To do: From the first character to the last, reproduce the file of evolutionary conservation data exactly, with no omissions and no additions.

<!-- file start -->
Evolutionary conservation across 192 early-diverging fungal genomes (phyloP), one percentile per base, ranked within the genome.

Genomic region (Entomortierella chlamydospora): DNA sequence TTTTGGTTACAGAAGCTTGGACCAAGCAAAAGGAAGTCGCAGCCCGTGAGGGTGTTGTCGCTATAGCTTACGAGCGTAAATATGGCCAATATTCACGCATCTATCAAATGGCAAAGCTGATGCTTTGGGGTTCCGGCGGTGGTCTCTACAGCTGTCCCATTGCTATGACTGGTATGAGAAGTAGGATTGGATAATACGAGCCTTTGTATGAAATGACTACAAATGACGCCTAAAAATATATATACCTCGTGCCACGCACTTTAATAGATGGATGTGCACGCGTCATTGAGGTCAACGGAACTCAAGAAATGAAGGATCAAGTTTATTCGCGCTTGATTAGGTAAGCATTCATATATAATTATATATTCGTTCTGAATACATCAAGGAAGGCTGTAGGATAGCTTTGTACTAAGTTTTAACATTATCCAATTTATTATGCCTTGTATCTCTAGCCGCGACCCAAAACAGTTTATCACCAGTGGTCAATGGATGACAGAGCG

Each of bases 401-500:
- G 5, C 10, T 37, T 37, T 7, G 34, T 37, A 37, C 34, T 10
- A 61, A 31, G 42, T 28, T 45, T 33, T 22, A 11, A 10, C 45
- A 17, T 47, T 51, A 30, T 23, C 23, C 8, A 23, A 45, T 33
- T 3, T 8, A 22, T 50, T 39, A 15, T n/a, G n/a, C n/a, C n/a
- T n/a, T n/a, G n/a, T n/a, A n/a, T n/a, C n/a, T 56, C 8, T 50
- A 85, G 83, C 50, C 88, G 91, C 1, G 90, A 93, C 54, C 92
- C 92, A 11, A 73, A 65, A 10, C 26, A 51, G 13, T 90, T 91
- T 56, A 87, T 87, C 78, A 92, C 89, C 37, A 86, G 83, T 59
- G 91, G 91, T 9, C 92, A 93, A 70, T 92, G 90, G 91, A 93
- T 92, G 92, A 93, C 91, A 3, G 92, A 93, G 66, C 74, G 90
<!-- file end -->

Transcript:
Evolutionary conservation across 192 early-diverging fungal genomes (phyloP), one percentile per base, ranked within the genome.

Genomic region (Entomortierella chlamydospora): DNA sequence TTTTGGTTACAGAAGCTTGGACCAAGCAAAAGGAAGTCGCAGCCCGTGAGGGTGTTGTCGCTATAGCTTACGAGCGTAAATATGGCCAATATTCACGCATCTATCAAATGGCAAAGCTGATGCTTTGGGGTTCCGGCGGTGGTCTCTACAGCTGTCCCATTGCTATGACTGGTATGAGAAGTAGGATTGGATAATACGAGCCTTTGTATGAAATGACTACAAATGACGCCTAAAAATATATATACCTCGTGCCACGCACTTTAATAGATGGATGTGCACGCGTCATTGAGGTCAACGGAACTCAAGAAATGAAGGATCAAGTTTATTCGCGCTTGATTAGGTAAGCATTCATATATAATTATATATTCGTTCTGAATACATCAAGGAAGGCTGTAGGATAGCTTTGTACTAAGTTTTAACATTATCCAATTTATTATGCCTTGTATCTCTAGCCGCGACCCAAAACAGTTTATCACCAGTGGTCAATGGATGACAGAGCG

Each of bases 401-500:
- G 5, C 10, T 37, T 37, T 7, G 34, T 37, A 37, C 34, T 10
- A 61, A 31, G 42, T 28, T 45, T 33, T 22, A 11, A 10, C 45
- A 17, T 47, T 51, A 30, T 23, C 23, C 8, A 23, A 45, T 33
- T 3, T 8, A 22, T 50, T 39, A 15, T n/a, G n/a, C n/a, C n/a
- T n/a, T n/a, G n/a, T n/a, A n/a, T n/a, C n/a, T 56, C 8, T 50
- A 85, G 83, C 50, C 88, G 91, C 1, G 90, A 93, C 54, C 92
- C 92, A 11, A 73, A 65, A 10, C 26, A 51, G 13, T 90, T 91
- T 56, A 87, T 87, C 78, A 92, C 89, C 37, A 86, G 83, T 59
- G 91, G 91, T 9, C 92, A 93, A 70, T 92, G 90, G 91, A 93
- T 92, G 92, A 93, C 91, A 3, G 92, A 93, G 66, C 74, G 90